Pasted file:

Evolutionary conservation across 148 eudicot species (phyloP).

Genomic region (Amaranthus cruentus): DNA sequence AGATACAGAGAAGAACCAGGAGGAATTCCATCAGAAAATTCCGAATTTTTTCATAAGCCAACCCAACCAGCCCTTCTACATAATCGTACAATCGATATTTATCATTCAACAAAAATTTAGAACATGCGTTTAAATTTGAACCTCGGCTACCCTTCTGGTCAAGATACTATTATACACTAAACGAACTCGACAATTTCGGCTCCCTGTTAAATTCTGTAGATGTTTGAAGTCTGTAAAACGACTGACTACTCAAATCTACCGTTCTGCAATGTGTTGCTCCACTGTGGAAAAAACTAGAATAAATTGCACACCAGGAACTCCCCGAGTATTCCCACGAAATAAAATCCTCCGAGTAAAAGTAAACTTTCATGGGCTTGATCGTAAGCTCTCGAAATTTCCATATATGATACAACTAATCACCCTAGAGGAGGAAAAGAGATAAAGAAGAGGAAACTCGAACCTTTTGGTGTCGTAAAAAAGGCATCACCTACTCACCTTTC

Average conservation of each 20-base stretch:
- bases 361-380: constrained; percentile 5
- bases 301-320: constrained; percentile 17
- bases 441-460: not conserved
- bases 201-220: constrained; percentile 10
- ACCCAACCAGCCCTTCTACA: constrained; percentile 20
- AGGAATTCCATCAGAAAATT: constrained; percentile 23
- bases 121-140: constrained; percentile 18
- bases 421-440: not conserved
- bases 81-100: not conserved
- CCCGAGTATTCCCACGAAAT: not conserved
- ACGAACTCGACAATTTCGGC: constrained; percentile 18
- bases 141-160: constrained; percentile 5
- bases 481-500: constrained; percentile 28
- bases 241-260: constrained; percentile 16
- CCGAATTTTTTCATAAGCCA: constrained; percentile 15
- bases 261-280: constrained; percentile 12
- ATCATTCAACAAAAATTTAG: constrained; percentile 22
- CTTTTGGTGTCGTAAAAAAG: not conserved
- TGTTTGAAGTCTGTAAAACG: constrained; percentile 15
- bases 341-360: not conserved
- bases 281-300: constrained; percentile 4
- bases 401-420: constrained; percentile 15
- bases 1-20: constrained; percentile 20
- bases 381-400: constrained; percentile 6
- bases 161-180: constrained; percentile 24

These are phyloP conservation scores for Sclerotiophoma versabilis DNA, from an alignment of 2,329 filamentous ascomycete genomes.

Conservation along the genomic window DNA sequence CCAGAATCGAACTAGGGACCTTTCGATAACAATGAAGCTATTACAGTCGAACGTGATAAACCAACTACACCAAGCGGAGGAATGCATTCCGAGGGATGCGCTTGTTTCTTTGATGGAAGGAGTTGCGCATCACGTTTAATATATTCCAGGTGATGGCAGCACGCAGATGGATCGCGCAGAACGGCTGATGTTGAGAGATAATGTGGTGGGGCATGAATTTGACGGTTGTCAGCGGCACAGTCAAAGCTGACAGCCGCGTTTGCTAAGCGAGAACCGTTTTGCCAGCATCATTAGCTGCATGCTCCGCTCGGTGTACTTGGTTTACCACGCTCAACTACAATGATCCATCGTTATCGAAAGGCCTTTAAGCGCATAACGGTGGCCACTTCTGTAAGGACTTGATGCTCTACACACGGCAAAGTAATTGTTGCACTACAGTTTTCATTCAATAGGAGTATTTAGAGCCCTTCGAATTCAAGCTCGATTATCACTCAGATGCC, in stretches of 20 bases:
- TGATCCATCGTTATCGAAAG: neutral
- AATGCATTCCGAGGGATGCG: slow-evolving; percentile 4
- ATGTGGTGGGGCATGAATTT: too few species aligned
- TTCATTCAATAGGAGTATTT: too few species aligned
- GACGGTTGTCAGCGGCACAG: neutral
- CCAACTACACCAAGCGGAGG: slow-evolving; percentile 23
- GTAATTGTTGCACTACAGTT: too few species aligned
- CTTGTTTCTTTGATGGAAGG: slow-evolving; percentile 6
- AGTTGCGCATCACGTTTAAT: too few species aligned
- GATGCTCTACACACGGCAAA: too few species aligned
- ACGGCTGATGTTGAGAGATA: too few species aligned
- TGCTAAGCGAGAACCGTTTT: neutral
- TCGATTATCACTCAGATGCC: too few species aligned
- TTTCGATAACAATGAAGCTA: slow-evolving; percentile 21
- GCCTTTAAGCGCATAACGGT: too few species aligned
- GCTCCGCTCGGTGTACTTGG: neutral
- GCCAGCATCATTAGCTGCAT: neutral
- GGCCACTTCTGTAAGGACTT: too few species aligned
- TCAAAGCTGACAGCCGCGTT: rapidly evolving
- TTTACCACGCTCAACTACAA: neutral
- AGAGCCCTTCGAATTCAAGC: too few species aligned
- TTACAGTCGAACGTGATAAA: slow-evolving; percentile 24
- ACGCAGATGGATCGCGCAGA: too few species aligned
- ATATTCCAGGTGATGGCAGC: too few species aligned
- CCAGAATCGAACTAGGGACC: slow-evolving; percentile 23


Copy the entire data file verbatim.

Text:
Evolutionary conservation across 148 eudicot species (phyloP).

Genomic region (Amaranthus cruentus): DNA sequence AGATACAGAGAAGAACCAGGAGGAATTCCATCAGAAAATTCCGAATTTTTTCATAAGCCAACCCAACCAGCCCTTCTACATAATCGTACAATCGATATTTATCATTCAACAAAAATTTAGAACATGCGTTTAAATTTGAACCTCGGCTACCCTTCTGGTCAAGATACTATTATACACTAAACGAACTCGACAATTTCGGCTCCCTGTTAAATTCTGTAGATGTTTGAAGTCTGTAAAACGACTGACTACTCAAATCTACCGTTCTGCAATGTGTTGCTCCACTGTGGAAAAAACTAGAATAAATTGCACACCAGGAACTCCCCGAGTATTCCCACGAAATAAAATCCTCCGAGTAAAAGTAAACTTTCATGGGCTTGATCGTAAGCTCTCGAAATTTCCATATATGATACAACTAATCACCCTAGAGGAGGAAAAGAGATAAAGAAGAGGAAACTCGAACCTTTTGGTGTCGTAAAAAAGGCATCACCTACTCACCTTTC

Average conservation of each 20-base stretch:
- bases 361-380: constrained; percentile 5
- bases 301-320: constrained; percentile 17
- bases 441-460: not conserved
- bases 201-220: constrained; percentile 10
- ACCCAACCAGCCCTTCTACA: constrained; percentile 20
- AGGAATTCCATCAGAAAATT: constrained; percentile 23
- bases 121-140: constrained; percentile 18
- bases 421-440: not conserved
- bases 81-100: not conserved
- CCCGAGTATTCCCACGAAAT: not conserved
- ACGAACTCGACAATTTCGGC: constrained; percentile 18
- bases 141-160: constrained; percentile 5
- bases 481-500: constrained; percentile 28
- bases 241-260: constrained; percentile 16
- CCGAATTTTTTCATAAGCCA: constrained; percentile 15
- bases 261-280: constrained; percentile 12
- ATCATTCAACAAAAATTTAG: constrained; percentile 22
- CTTTTGGTGTCGTAAAAAAG: not conserved
- TGTTTGAAGTCTGTAAAACG: constrained; percentile 15
- bases 341-360: not conserved
- bases 281-300: constrained; percentile 4
- bases 401-420: constrained; percentile 15
- bases 1-20: constrained; percentile 20
- bases 381-400: constrained; percentile 6
- bases 161-180: constrained; percentile 24

These are phyloP conservation scores for Sclerotiophoma versabilis DNA, from an alignment of 2,329 filamentous ascomycete genomes.

Conservation along the genomic window DNA sequence CCAGAATCGAACTAGGGACCTTTCGATAACAATGAAGCTATTACAGTCGAACGTGATAAACCAACTACACCAAGCGGAGGAATGCATTCCGAGGGATGCGCTTGTTTCTTTGATGGAAGGAGTTGCGCATCACGTTTAATATATTCCAGGTGATGGCAGCACGCAGATGGATCGCGCAGAACGGCTGATGTTGAGAGATAATGTGGTGGGGCATGAATTTGACGGTTGTCAGCGGCACAGTCAAAGCTGACAGCCGCGTTTGCTAAGCGAGAACCGTTTTGCCAGCATCATTAGCTGCATGCTCCGCTCGGTGTACTTGGTTTACCACGCTCAACTACAATGATCCATCGTTATCGAAAGGCCTTTAAGCGCATAACGGTGGCCACTTCTGTAAGGACTTGATGCTCTACACACGGCAAAGTAATTGTTGCACTACAGTTTTCATTCAATAGGAGTATTTAGAGCCCTTCGAATTCAAGCTCGATTATCACTCAGATGCC, in stretches of 20 bases:
- TGATCCATCGTTATCGAAAG: neutral
- AATGCATTCCGAGGGATGCG: slow-evolving; percentile 4
- ATGTGGTGGGGCATGAATTT: too few species aligned
- TTCATTCAATAGGAGTATTT: too few species aligned
- GACGGTTGTCAGCGGCACAG: neutral
- CCAACTACACCAAGCGGAGG: slow-evolving; percentile 23
- GTAATTGTTGCACTACAGTT: too few species aligned
- CTTGTTTCTTTGATGGAAGG: slow-evolving; percentile 6
- AGTTGCGCATCACGTTTAAT: too few species aligned
- GATGCTCTACACACGGCAAA: too few species aligned
- ACGGCTGATGTTGAGAGATA: too few species aligned
- TGCTAAGCGAGAACCGTTTT: neutral
- TCGATTATCACTCAGATGCC: too few species aligned
- TTTCGATAACAATGAAGCTA: slow-evolving; percentile 21
- GCCTTTAAGCGCATAACGGT: too few species aligned
- GCTCCGCTCGGTGTACTTGG: neutral
- GCCAGCATCATTAGCTGCAT: neutral
- GGCCACTTCTGTAAGGACTT: too few species aligned
- TCAAAGCTGACAGCCGCGTT: rapidly evolving
- TTTACCACGCTCAACTACAA: neutral
- AGAGCCCTTCGAATTCAAGC: too few species aligned
- TTACAGTCGAACGTGATAAA: slow-evolving; percentile 24
- ACGCAGATGGATCGCGCAGA: too few species aligned
- ATATTCCAGGTGATGGCAGC: too few species aligned
- CCAGAATCGAACTAGGGACC: slow-evolving; percentile 23